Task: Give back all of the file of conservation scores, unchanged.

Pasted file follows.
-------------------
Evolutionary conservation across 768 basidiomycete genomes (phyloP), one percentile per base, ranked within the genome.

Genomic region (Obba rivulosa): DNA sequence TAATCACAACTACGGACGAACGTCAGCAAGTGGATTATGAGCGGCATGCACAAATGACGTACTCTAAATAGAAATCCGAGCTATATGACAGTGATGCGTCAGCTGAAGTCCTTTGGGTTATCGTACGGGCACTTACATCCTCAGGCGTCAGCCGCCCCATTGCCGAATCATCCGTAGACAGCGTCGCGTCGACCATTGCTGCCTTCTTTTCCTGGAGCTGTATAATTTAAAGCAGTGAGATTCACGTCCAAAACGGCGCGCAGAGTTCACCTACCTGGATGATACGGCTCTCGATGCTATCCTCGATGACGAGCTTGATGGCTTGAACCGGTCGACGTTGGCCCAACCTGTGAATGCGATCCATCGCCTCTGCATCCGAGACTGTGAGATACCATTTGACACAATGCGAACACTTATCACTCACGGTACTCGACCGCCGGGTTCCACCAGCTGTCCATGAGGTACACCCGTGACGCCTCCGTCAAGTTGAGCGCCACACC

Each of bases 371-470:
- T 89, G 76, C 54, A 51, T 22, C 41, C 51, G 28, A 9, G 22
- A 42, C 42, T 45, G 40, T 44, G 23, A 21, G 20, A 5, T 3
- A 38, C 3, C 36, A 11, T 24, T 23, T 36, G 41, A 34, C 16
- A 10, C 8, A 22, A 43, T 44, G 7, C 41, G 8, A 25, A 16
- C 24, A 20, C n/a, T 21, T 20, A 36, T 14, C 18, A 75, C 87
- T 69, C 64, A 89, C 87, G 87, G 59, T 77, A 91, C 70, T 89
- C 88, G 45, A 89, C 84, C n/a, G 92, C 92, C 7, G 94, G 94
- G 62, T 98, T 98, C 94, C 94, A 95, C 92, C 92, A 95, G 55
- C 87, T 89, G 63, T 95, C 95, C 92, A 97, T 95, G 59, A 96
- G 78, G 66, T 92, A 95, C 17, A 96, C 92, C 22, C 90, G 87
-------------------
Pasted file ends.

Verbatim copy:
Evolutionary conservation across 768 basidiomycete genomes (phyloP), one percentile per base, ranked within the genome.

Genomic region (Obba rivulosa): DNA sequence TAATCACAACTACGGACGAACGTCAGCAAGTGGATTATGAGCGGCATGCACAAATGACGTACTCTAAATAGAAATCCGAGCTATATGACAGTGATGCGTCAGCTGAAGTCCTTTGGGTTATCGTACGGGCACTTACATCCTCAGGCGTCAGCCGCCCCATTGCCGAATCATCCGTAGACAGCGTCGCGTCGACCATTGCTGCCTTCTTTTCCTGGAGCTGTATAATTTAAAGCAGTGAGATTCACGTCCAAAACGGCGCGCAGAGTTCACCTACCTGGATGATACGGCTCTCGATGCTATCCTCGATGACGAGCTTGATGGCTTGAACCGGTCGACGTTGGCCCAACCTGTGAATGCGATCCATCGCCTCTGCATCCGAGACTGTGAGATACCATTTGACACAATGCGAACACTTATCACTCACGGTACTCGACCGCCGGGTTCCACCAGCTGTCCATGAGGTACACCCGTGACGCCTCCGTCAAGTTGAGCGCCACACC

Each of bases 371-470:
- T 89, G 76, C 54, A 51, T 22, C 41, C 51, G 28, A 9, G 22
- A 42, C 42, T 45, G 40, T 44, G 23, A 21, G 20, A 5, T 3
- A 38, C 3, C 36, A 11, T 24, T 23, T 36, G 41, A 34, C 16
- A 10, C 8, A 22, A 43, T 44, G 7, C 41, G 8, A 25, A 16
- C 24, A 20, C n/a, T 21, T 20, A 36, T 14, C 18, A 75, C 87
- T 69, C 64, A 89, C 87, G 87, G 59, T 77, A 91, C 70, T 89
- C 88, G 45, A 89, C 84, C n/a, G 92, C 92, C 7, G 94, G 94
- G 62, T 98, T 98, C 94, C 94, A 95, C 92, C 92, A 95, G 55
- C 87, T 89, G 63, T 95, C 95, C 92, A 97, T 95, G 59, A 96
- G 78, G 66, T 92, A 95, C 17, A 96, C 92, C 22, C 90, G 87